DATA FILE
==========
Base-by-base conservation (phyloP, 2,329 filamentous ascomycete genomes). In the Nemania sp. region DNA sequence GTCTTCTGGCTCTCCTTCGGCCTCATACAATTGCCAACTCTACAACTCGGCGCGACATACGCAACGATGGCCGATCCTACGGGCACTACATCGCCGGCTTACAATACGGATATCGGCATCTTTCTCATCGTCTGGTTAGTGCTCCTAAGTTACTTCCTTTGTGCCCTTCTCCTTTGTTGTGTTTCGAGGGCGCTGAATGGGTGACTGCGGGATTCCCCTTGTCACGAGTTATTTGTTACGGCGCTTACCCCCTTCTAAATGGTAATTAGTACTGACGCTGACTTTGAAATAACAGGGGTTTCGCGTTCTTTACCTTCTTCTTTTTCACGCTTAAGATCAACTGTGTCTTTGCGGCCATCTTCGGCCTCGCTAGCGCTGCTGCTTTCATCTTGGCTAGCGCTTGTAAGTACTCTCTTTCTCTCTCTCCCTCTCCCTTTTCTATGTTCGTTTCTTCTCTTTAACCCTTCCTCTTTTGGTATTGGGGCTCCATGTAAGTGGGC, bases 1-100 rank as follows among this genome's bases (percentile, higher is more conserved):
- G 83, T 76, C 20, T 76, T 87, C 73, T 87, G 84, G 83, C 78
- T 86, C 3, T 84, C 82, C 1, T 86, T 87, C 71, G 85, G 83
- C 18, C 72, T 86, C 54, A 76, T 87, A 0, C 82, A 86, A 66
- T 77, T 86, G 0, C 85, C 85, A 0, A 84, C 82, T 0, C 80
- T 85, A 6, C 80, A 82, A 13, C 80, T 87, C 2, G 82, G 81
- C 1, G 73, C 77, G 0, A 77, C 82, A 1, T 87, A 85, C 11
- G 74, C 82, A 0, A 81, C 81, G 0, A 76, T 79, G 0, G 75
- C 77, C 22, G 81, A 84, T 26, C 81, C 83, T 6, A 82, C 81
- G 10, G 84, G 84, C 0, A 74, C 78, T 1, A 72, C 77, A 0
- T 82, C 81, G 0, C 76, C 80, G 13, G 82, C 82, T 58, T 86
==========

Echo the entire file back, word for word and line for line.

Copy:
Base-by-base conservation (phyloP, 2,329 filamentous ascomycete genomes). In the Nemania sp. region DNA sequence GTCTTCTGGCTCTCCTTCGGCCTCATACAATTGCCAACTCTACAACTCGGCGCGACATACGCAACGATGGCCGATCCTACGGGCACTACATCGCCGGCTTACAATACGGATATCGGCATCTTTCTCATCGTCTGGTTAGTGCTCCTAAGTTACTTCCTTTGTGCCCTTCTCCTTTGTTGTGTTTCGAGGGCGCTGAATGGGTGACTGCGGGATTCCCCTTGTCACGAGTTATTTGTTACGGCGCTTACCCCCTTCTAAATGGTAATTAGTACTGACGCTGACTTTGAAATAACAGGGGTTTCGCGTTCTTTACCTTCTTCTTTTTCACGCTTAAGATCAACTGTGTCTTTGCGGCCATCTTCGGCCTCGCTAGCGCTGCTGCTTTCATCTTGGCTAGCGCTTGTAAGTACTCTCTTTCTCTCTCTCCCTCTCCCTTTTCTATGTTCGTTTCTTCTCTTTAACCCTTCCTCTTTTGGTATTGGGGCTCCATGTAAGTGGGC, bases 1-100 rank as follows among this genome's bases (percentile, higher is more conserved):
- G 83, T 76, C 20, T 76, T 87, C 73, T 87, G 84, G 83, C 78
- T 86, C 3, T 84, C 82, C 1, T 86, T 87, C 71, G 85, G 83
- C 18, C 72, T 86, C 54, A 76, T 87, A 0, C 82, A 86, A 66
- T 77, T 86, G 0, C 85, C 85, A 0, A 84, C 82, T 0, C 80
- T 85, A 6, C 80, A 82, A 13, C 80, T 87, C 2, G 82, G 81
- C 1, G 73, C 77, G 0, A 77, C 82, A 1, T 87, A 85, C 11
- G 74, C 82, A 0, A 81, C 81, G 0, A 76, T 79, G 0, G 75
- C 77, C 22, G 81, A 84, T 26, C 81, C 83, T 6, A 82, C 81
- G 10, G 84, G 84, C 0, A 74, C 78, T 1, A 72, C 77, A 0
- T 82, C 81, G 0, C 76, C 80, G 13, G 82, C 82, T 58, T 86